The Securities Exchange and Surveillance Commission (SESC), Japan’s securities market watchdog, is set to recommend that a Tokyo-based unit of Deutsche Bank be sanctioned for spending excessively for the entertainment of pension fund executives considered public employees under the law, this revealed by sources with knowledge of the matter said on Wednesday. Under Japanese law, these acts can be argued as bribery, as the targets are considered public employees.
The SESC had been investigating this sort of “entertainment” by Deutsche Securities because the clients involved managed part of the Japanese national pension scheme, making them public employees in the eyes of the law and subject to anti-bribery statutes. Japan holds one of the largest pension funds in the world, and it seems logical that banking institutions would court their executives for a chance at the business. As such SESC is poised to recommend as soon as this week that the nation’s Financial Services Agency take administrative action against Deutsche Securities. The Financial Services Agency, which carries out the recommendations of the SESC, will most likely issue an order to Deutsche Securities to improve its business practices, the sources told Reuters on condition of anonymity because no official decision on a sanction has been announced.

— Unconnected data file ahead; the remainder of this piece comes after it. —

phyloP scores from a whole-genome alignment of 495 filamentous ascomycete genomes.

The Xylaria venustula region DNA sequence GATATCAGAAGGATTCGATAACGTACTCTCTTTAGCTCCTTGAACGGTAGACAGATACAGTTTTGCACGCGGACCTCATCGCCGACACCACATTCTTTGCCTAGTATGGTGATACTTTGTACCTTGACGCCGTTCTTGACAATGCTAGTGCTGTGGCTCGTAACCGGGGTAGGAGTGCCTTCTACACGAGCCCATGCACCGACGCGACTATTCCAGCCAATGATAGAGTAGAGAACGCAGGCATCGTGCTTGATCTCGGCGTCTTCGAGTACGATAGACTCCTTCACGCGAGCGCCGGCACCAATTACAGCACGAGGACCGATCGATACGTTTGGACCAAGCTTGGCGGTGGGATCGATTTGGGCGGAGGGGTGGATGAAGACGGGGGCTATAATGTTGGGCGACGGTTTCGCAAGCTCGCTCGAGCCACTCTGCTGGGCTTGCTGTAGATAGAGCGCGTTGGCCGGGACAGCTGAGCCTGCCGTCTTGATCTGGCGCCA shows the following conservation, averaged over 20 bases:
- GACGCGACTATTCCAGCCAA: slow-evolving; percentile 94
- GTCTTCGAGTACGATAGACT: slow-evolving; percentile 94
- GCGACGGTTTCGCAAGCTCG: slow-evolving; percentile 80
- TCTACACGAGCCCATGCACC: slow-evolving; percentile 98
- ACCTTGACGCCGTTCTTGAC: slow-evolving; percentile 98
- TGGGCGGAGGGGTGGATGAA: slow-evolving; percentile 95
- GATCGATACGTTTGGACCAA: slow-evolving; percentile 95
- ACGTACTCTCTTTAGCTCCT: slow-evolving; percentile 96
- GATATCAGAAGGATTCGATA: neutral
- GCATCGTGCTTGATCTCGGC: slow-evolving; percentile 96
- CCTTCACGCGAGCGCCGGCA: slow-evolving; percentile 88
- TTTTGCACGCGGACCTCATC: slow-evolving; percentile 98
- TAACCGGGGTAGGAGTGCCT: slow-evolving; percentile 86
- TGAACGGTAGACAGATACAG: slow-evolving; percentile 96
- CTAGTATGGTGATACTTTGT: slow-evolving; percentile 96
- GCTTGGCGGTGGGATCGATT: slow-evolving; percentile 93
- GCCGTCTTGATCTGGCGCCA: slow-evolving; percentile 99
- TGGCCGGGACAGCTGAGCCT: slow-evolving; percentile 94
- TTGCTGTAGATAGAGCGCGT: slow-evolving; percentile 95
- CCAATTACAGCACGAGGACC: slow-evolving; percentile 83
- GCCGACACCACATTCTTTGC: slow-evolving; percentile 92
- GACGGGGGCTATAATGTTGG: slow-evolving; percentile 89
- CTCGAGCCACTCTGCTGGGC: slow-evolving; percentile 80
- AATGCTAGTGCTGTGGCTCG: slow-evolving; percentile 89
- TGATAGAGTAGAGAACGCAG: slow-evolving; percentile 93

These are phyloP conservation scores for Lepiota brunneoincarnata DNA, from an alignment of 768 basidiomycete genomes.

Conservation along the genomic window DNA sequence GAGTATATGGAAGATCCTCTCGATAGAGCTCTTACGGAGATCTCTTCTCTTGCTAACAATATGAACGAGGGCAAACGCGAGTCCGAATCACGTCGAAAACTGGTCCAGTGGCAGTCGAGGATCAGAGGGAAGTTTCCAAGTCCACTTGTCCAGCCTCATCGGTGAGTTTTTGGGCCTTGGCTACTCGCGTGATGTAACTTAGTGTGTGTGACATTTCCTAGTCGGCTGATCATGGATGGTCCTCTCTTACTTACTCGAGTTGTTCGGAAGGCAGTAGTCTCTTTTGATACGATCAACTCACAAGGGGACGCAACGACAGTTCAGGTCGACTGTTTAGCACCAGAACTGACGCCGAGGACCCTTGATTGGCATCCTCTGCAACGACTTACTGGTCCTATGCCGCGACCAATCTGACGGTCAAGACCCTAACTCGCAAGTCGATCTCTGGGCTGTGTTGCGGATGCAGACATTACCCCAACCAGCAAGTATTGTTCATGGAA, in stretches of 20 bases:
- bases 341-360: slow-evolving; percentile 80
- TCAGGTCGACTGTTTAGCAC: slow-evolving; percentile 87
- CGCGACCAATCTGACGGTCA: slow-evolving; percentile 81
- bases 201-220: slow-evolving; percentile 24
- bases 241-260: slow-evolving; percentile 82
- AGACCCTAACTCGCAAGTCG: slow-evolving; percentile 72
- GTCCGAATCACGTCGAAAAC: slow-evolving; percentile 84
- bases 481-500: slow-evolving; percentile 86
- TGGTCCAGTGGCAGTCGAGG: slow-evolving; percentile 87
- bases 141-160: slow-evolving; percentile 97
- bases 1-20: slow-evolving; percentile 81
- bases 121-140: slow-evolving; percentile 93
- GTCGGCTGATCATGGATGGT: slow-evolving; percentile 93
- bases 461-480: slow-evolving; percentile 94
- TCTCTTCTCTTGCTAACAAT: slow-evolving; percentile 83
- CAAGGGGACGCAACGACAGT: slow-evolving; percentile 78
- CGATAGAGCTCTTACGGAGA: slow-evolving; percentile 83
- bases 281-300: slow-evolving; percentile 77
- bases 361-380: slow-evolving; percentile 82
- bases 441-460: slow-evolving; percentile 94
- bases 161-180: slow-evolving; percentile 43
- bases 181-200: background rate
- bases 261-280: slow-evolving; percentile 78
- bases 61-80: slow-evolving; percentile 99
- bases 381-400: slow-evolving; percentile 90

In connection to this, a Deutsche Bank AG employee from its Japanese brokerage unit was already arrested today on suspicion of spending excessively on entertaining clients, a source also revealed. The source had asked not to be identified as it’s a matter for the Japanese police. NHK Television reported the arrest earlier, and said a former director of Mitsui & Co.’s pension fund unit has also been detained.